“With the complete roll-out of iOS7 comes a new era for user experience,” the overzealous tech luminaries might say, “that is free from the shackles of skeuomorphic metaphor.” No longer will we rely on cheap images of wooden shelves and folders to understand the way applications work.
The fact of the matter is that, even with the (near) death of skeuomorphism, it is impossible to escape metaphor. In fact, you cannot conceive of much at all without metaphor. Before I receive any hate mail from militant anti-skeuomorphists, let me explain what exactly I mean by metaphor.
Conceptual Metaphor Theory was proposed by a linguist from UC Berkeley named George Lakoff, and it states that all abstract thoughts are understood through metaphorical comparisons to other more basic, universal concepts. One of my favorite examples of this is related to intimacy¹. In English, we talk about intimacy mostly in terms of proximity and temperature. Having a close relationship means you are very intimate. A warm person is one that is intimate with others. So how did these metaphors come to be? Why don’t we use something like verticality to denote intimacy?
The key maxim here is that metaphors for understanding such abstract ideas always break down to fundamental human sensory experiences that are generally learned in infancy. When you were a baby, who was the person in your life that you were most intimate with? Your mother. She held you close against her warm body when you were scared or hungry. As we grow up, we use these early experiences of intimacy to explain and understand our relationships with others. We can only conceive of intimacy in terms of human warmth and physical proximity — INTIMACY is WARMTH and INTIMACY is CLOSENESS.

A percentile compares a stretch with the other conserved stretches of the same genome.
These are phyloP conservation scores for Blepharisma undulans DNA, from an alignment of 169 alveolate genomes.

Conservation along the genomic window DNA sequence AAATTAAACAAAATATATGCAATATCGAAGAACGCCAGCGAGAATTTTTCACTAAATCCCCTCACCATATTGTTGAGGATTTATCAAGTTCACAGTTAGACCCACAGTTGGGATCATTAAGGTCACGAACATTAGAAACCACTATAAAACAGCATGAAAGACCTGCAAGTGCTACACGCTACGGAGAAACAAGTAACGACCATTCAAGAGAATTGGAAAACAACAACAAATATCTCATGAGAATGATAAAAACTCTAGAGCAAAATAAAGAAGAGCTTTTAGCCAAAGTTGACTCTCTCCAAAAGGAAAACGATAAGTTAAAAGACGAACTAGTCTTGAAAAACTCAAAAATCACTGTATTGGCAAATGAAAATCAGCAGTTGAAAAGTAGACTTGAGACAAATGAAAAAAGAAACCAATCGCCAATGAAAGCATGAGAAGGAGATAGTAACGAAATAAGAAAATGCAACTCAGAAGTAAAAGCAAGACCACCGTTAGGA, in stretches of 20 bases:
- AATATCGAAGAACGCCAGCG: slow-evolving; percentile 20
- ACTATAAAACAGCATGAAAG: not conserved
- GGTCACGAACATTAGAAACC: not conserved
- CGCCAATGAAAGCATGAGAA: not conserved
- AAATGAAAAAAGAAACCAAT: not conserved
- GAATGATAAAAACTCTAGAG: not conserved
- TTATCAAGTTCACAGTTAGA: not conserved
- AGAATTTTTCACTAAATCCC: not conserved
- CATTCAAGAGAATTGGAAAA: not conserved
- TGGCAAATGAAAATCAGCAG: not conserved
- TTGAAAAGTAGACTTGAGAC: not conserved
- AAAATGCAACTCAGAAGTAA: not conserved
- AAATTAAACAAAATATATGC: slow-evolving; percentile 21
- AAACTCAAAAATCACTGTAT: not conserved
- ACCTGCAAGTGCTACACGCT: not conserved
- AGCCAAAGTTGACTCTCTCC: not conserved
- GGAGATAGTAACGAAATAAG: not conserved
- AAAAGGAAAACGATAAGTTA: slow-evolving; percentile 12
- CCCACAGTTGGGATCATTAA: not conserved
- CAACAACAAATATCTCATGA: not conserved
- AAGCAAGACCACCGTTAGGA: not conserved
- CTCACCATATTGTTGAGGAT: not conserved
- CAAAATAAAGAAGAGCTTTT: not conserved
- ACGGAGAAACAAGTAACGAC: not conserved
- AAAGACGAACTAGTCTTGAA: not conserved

Our understanding of different user interfaces is based on the conceptual metaphors as well:
- We know to press the button on the top to increase volume because of the conceptual metaphor MORE is UP.
- We know to look for inactive programs in the bottom of our screens and below other windows because OFF is DOWN.
- We know to add similar files to the same directory because of the conceptual metaphor RELATIONSHIPS are CONTAINERS.
Our understanding of an interface, according to skeuomorphism however, is based on literal metaphor:
- We know to press the button on the top to increase volume because of thats how it is on physical boom boxes.
- We know to look for inactive programs in the bottom of our screens and below other windows because it’s the same with papers we haven’t looked at in a while getting lost under a big stack.
- We know to add similar files to the same directory because that’s how filing cabinets work.
((The file system on most operating systems is still based on a literal filing cabinet metaphor, which is why it is not common for one file to exist in multiple non-hierarchical folders -after all, they don’t in real filing cabinets!))
It’s not a poor assumption², but it’s quite shallow. As you might notice, these literal metaphors are actually understood via conceptual metaphors – even the physical objects! It’s conceivable that if the metaphor MORE is UP did not exist, there might not be any vertically-oriented volume controls on boom boxes. It’s not boom boxes that make digital volume controls intuitive, its the underlying conceptual metaphors.
At the end of the day, skeuomorphism is more than a terrible design aesthetic; it’s an obstacle to doing really great design. Great designers create experiences based on what they know about how humans think, and thought is made up of conceptual metaphor, not just book shelves.
¹ Some other crazy metaphors to think about are ECONOMIES are BUILDINGS, LIFE is a JOURNEY, SEXUALITY is a WEAPON. You can find a list of other metaphors here.
² It is actually a great mechanism to increase early adoption for more ground-breaking technologies. When a new kind of technology enters the market, it is almost always compared to existing technologies to help users understand it — one example is the first cars being called horseless carriages. The iPhone was especially unprecedented, so it was probably strategic for Apple to base much of their UI on real-world things to drive adoption.